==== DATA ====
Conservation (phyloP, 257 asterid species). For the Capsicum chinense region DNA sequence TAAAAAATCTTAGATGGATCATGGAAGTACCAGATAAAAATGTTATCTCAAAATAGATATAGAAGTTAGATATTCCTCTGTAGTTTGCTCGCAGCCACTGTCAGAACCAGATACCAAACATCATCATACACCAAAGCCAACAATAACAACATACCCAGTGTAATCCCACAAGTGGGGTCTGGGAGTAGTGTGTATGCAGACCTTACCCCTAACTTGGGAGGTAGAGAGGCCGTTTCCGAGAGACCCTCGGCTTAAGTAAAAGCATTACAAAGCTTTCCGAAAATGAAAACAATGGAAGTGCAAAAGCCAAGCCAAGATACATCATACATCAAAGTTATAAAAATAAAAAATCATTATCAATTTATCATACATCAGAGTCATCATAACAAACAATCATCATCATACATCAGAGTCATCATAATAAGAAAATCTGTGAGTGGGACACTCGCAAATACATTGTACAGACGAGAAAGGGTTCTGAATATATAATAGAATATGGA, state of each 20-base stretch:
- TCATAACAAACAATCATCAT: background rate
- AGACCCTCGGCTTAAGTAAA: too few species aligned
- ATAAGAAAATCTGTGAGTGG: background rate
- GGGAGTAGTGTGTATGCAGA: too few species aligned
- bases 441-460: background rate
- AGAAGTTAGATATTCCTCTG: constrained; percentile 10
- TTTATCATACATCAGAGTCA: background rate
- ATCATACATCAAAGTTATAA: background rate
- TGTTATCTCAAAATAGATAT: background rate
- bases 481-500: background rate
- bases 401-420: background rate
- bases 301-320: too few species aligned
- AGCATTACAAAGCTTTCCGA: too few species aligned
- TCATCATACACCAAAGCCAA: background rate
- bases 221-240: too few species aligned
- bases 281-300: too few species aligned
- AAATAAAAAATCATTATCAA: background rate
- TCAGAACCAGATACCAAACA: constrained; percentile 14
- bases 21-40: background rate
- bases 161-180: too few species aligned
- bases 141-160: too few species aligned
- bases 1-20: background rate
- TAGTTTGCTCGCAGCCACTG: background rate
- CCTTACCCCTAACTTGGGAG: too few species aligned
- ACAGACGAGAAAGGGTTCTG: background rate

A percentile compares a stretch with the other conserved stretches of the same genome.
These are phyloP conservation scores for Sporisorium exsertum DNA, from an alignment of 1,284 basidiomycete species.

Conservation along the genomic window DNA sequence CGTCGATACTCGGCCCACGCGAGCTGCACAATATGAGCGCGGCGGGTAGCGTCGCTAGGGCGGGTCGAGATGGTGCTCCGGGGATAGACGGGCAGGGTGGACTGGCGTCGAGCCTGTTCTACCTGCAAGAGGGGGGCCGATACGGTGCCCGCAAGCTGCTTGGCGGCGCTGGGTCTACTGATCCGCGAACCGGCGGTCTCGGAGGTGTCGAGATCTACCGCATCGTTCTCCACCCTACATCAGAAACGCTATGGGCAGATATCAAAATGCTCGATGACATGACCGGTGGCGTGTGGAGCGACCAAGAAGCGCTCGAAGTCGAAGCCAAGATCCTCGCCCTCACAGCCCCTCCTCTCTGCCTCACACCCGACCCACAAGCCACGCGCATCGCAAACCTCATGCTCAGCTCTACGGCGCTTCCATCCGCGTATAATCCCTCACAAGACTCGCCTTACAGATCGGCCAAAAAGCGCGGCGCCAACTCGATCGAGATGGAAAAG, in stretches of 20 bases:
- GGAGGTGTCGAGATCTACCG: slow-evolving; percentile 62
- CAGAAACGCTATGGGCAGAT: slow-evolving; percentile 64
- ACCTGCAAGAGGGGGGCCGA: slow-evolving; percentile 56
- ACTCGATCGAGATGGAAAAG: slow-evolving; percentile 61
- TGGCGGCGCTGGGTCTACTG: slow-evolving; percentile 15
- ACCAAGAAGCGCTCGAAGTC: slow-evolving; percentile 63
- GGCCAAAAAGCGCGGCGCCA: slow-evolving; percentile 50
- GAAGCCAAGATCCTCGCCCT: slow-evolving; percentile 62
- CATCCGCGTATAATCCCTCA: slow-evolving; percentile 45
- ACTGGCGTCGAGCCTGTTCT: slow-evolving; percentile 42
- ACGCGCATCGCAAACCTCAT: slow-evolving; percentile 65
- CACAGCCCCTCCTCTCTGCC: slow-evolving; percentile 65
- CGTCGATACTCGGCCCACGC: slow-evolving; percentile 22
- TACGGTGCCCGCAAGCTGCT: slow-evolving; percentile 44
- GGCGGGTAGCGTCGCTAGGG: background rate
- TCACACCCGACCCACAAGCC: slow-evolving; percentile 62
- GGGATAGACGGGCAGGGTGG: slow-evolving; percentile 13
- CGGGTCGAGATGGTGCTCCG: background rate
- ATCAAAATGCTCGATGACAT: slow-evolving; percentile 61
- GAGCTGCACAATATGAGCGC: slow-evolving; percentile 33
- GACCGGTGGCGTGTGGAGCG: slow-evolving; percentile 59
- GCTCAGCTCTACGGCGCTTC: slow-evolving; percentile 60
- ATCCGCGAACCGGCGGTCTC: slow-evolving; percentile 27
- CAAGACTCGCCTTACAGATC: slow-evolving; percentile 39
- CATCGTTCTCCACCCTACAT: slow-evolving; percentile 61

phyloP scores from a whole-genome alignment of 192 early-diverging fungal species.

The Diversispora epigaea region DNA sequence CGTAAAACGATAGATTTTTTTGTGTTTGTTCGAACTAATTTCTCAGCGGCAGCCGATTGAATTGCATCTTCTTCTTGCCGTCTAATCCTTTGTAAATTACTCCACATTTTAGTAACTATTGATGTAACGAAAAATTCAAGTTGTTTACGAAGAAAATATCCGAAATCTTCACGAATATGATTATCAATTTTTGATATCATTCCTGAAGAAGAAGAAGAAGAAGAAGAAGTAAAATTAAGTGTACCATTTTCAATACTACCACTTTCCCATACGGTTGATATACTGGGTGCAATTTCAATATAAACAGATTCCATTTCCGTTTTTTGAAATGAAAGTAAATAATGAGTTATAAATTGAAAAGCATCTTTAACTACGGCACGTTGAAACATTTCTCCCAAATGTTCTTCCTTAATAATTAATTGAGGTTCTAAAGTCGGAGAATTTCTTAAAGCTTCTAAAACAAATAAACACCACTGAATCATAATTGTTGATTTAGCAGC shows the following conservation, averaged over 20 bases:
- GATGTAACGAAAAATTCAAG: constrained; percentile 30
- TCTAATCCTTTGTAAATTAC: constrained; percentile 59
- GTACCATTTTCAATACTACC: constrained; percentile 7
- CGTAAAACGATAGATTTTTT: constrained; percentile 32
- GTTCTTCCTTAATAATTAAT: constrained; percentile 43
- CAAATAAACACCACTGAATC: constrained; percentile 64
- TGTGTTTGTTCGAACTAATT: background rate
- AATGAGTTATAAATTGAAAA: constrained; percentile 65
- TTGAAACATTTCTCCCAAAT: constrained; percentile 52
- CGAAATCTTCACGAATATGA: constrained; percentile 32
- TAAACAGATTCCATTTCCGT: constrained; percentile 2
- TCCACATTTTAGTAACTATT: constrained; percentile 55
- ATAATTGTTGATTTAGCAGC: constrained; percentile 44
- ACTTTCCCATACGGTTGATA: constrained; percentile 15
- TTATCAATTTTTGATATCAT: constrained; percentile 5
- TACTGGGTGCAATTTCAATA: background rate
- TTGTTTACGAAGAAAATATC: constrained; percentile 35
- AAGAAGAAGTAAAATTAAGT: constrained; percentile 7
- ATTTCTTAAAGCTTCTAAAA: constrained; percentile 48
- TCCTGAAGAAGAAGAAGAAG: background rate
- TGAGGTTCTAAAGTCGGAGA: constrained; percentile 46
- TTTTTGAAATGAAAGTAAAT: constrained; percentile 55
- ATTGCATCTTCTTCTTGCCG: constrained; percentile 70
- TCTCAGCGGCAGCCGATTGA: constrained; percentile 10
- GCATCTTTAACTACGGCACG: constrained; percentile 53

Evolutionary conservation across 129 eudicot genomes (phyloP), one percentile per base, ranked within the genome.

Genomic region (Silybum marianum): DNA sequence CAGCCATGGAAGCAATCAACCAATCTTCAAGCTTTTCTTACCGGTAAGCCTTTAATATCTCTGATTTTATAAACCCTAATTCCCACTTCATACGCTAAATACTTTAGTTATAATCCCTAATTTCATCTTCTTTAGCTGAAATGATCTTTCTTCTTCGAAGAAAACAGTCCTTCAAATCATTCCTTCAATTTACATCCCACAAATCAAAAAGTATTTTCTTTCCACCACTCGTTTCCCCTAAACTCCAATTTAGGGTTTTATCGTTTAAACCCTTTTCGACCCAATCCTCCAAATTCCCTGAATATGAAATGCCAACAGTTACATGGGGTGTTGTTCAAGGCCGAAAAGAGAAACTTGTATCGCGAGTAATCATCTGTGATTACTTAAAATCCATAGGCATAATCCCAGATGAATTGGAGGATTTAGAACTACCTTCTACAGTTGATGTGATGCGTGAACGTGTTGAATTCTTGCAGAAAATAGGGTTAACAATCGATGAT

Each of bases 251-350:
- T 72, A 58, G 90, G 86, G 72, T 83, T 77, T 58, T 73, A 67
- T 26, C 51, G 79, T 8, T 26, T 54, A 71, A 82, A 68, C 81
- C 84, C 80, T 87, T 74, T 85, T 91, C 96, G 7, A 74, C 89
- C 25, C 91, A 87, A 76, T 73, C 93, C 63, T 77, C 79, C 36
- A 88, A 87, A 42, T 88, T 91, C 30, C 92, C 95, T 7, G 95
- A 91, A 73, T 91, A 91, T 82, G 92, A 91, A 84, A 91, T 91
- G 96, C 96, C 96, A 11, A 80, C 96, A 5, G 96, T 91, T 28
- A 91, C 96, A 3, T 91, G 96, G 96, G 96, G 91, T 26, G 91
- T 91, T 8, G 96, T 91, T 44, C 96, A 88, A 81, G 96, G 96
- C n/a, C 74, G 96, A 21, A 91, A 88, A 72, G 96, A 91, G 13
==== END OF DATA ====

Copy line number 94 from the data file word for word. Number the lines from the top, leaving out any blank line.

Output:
- C n/a, C 74, G 96, A 21, A 91, A 88, A 72, G 96, A 91, G 13